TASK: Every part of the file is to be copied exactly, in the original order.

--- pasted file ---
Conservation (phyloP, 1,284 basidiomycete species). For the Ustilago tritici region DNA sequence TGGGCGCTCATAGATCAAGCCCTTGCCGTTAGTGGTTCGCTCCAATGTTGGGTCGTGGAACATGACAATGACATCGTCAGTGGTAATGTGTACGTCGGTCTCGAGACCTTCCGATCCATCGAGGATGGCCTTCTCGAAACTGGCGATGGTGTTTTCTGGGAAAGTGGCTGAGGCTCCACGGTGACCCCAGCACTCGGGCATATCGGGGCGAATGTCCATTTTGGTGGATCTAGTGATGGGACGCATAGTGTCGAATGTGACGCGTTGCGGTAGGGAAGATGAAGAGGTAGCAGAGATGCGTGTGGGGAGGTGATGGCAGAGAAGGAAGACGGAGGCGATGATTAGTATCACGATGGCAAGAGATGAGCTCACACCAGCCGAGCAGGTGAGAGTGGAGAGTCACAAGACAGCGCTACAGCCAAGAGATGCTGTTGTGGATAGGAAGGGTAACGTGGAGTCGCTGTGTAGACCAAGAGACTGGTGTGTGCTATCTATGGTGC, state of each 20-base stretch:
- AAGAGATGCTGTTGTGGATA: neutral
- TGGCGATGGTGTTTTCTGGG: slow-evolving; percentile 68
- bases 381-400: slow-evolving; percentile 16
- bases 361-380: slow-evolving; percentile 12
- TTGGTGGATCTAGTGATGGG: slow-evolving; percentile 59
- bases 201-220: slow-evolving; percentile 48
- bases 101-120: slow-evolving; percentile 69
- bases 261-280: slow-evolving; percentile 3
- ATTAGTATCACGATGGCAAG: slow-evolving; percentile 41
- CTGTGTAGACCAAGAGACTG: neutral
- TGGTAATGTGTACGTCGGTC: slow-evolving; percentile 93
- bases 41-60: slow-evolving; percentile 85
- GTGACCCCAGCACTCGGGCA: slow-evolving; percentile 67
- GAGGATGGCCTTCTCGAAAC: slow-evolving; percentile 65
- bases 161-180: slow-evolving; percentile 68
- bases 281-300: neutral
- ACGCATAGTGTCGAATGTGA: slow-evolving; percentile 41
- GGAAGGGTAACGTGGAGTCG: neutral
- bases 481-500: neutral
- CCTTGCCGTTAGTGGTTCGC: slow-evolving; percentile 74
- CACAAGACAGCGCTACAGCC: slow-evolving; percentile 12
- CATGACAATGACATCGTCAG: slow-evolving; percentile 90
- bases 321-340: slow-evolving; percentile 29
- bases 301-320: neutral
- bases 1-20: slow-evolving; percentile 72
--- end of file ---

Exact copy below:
Conservation (phyloP, 1,284 basidiomycete species). For the Ustilago tritici region DNA sequence TGGGCGCTCATAGATCAAGCCCTTGCCGTTAGTGGTTCGCTCCAATGTTGGGTCGTGGAACATGACAATGACATCGTCAGTGGTAATGTGTACGTCGGTCTCGAGACCTTCCGATCCATCGAGGATGGCCTTCTCGAAACTGGCGATGGTGTTTTCTGGGAAAGTGGCTGAGGCTCCACGGTGACCCCAGCACTCGGGCATATCGGGGCGAATGTCCATTTTGGTGGATCTAGTGATGGGACGCATAGTGTCGAATGTGACGCGTTGCGGTAGGGAAGATGAAGAGGTAGCAGAGATGCGTGTGGGGAGGTGATGGCAGAGAAGGAAGACGGAGGCGATGATTAGTATCACGATGGCAAGAGATGAGCTCACACCAGCCGAGCAGGTGAGAGTGGAGAGTCACAAGACAGCGCTACAGCCAAGAGATGCTGTTGTGGATAGGAAGGGTAACGTGGAGTCGCTGTGTAGACCAAGAGACTGGTGTGTGCTATCTATGGTGC, state of each 20-base stretch:
- AAGAGATGCTGTTGTGGATA: neutral
- TGGCGATGGTGTTTTCTGGG: slow-evolving; percentile 68
- bases 381-400: slow-evolving; percentile 16
- bases 361-380: slow-evolving; percentile 12
- TTGGTGGATCTAGTGATGGG: slow-evolving; percentile 59
- bases 201-220: slow-evolving; percentile 48
- bases 101-120: slow-evolving; percentile 69
- bases 261-280: slow-evolving; percentile 3
- ATTAGTATCACGATGGCAAG: slow-evolving; percentile 41
- CTGTGTAGACCAAGAGACTG: neutral
- TGGTAATGTGTACGTCGGTC: slow-evolving; percentile 93
- bases 41-60: slow-evolving; percentile 85
- GTGACCCCAGCACTCGGGCA: slow-evolving; percentile 67
- GAGGATGGCCTTCTCGAAAC: slow-evolving; percentile 65
- bases 161-180: slow-evolving; percentile 68
- bases 281-300: neutral
- ACGCATAGTGTCGAATGTGA: slow-evolving; percentile 41
- GGAAGGGTAACGTGGAGTCG: neutral
- bases 481-500: neutral
- CCTTGCCGTTAGTGGTTCGC: slow-evolving; percentile 74
- CACAAGACAGCGCTACAGCC: slow-evolving; percentile 12
- CATGACAATGACATCGTCAG: slow-evolving; percentile 90
- bases 321-340: slow-evolving; percentile 29
- bases 301-320: neutral
- bases 1-20: slow-evolving; percentile 72